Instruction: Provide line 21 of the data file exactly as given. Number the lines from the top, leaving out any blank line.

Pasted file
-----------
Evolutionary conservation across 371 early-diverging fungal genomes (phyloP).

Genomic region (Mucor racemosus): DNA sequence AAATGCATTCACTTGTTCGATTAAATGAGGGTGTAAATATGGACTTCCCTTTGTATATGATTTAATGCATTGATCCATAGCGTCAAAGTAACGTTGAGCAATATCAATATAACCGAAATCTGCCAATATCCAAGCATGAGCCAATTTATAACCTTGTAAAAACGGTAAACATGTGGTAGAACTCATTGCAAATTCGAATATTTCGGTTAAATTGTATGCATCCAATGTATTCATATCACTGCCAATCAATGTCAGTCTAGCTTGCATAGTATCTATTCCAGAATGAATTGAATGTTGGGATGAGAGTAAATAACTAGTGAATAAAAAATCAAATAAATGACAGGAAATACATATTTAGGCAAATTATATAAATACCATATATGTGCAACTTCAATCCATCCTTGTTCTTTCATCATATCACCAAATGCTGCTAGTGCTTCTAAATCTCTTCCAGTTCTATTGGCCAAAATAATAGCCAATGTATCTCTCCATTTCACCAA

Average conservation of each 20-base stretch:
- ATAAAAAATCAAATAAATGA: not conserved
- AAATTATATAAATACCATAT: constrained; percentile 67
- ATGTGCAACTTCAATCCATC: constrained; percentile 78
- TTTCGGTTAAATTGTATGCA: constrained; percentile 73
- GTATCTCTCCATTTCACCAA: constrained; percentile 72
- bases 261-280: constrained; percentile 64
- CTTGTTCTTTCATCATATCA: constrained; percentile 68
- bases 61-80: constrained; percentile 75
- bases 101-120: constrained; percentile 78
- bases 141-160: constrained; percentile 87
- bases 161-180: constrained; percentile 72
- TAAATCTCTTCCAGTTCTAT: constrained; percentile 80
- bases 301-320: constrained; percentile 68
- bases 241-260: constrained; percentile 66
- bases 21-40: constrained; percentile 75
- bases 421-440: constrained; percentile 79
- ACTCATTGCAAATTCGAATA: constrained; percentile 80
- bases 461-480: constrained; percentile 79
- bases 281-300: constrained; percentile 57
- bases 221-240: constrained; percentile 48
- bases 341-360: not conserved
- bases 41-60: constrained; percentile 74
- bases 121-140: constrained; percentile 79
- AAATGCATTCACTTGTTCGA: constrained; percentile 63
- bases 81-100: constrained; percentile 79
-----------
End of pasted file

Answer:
- bases 461-480: constrained; percentile 79